Nick Clegg has sent a clear warning to his party that he is not prepared to put the Coalition at risk to force through reform of the House of Lords against opposition from Conservative sceptics.
In a move that may infuriate Liberal Democrat activists, the Deputy Prime Minister has made it clear that he is not prepared to give David Cameron an ultimatum that Liberal Democrats will withhold support from Tory plans to cut the size of the House of Commons if they do not get their way on Lords reform. Some senior Liberal Democrats, including the party president Tim Farron and Lord Oakeshott of Seagrove Bay, have suggested that the two reforms should be tied together as a single package, to give the Tories a motive to back them on Lords reform.
The reforms are threatening to set off the biggest backbench revolt by Tory MPs that David Cameron has faced since he became party leader if it tries to pass legislation before the 2015 general election. Backbench Conservative Mark Pritchard told Sunday Politics: "The question is whether this is really a priority."
Mr Clegg, left, delivered a thinly-veiled warning to Mr Cameron that he must face down any major Tory rebellion yesterday. He pointed out that he had asked Liberal Democrats to support coalition measures they did not like, and others should act in the same "spirit". But he added: "We haven't indulged in tit-for-tat choice about which bit of the Coalition Agreement we are going to support or not."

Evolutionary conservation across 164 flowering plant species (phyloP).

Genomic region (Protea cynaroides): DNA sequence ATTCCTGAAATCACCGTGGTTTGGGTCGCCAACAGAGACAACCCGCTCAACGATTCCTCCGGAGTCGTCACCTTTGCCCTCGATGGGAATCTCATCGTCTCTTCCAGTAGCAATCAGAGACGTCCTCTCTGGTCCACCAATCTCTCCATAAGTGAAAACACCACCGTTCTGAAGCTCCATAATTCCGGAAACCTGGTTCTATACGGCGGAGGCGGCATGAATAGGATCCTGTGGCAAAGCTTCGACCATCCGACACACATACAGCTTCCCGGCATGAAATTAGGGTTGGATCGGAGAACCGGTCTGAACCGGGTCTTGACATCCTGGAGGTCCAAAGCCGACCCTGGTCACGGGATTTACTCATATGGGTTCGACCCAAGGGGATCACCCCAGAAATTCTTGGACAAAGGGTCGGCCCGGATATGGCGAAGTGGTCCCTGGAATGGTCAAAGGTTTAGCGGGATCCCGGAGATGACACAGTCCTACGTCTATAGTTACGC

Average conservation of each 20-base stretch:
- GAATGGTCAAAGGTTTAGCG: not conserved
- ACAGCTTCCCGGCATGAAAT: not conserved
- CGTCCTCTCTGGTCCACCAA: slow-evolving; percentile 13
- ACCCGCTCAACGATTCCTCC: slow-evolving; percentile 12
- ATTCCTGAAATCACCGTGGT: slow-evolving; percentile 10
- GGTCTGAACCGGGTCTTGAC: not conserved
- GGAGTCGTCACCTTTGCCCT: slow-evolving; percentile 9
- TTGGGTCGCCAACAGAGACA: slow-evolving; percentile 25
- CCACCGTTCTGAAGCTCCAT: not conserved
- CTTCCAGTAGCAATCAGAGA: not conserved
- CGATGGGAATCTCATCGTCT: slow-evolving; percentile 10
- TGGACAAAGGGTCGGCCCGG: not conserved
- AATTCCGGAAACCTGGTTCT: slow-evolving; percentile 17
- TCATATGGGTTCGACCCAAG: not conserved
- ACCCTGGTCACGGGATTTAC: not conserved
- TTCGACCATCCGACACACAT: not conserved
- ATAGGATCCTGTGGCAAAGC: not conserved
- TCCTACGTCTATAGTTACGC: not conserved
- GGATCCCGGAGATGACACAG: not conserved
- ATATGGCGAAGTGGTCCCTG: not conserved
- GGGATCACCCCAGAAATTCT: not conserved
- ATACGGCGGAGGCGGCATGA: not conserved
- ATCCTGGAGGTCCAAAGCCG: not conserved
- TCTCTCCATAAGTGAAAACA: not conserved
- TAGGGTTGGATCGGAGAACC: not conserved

For many within his party, the move to an elected House of Lords has become the Holy Grail, after the defeat in the referendum on the alternative voting system and the failure to block a Conservative-led rise in tuition fees.
Mr Clegg's ambition to create an elected House of Lords is also set to receive a blow today as a rebel group threatens to present a rival reform plan – delaying the process almost indefinitely. i has learnt that a challenge is being presented from within the committee of peers and MPs that was set up to advise on the reforms. The official recommendations will be made today and, as expected, will suggest that the current House of Lords be scrapped and replaced by a chamber that is four-fifths elected.
But the committee, led by the former Labour minister Lord Richard, is split down the middle, and its recommendation was passed by only a wafer-thin majority. Twelve of its members – nine peers and three MPs – are threatening to launch a rival blueprint today.Reuse content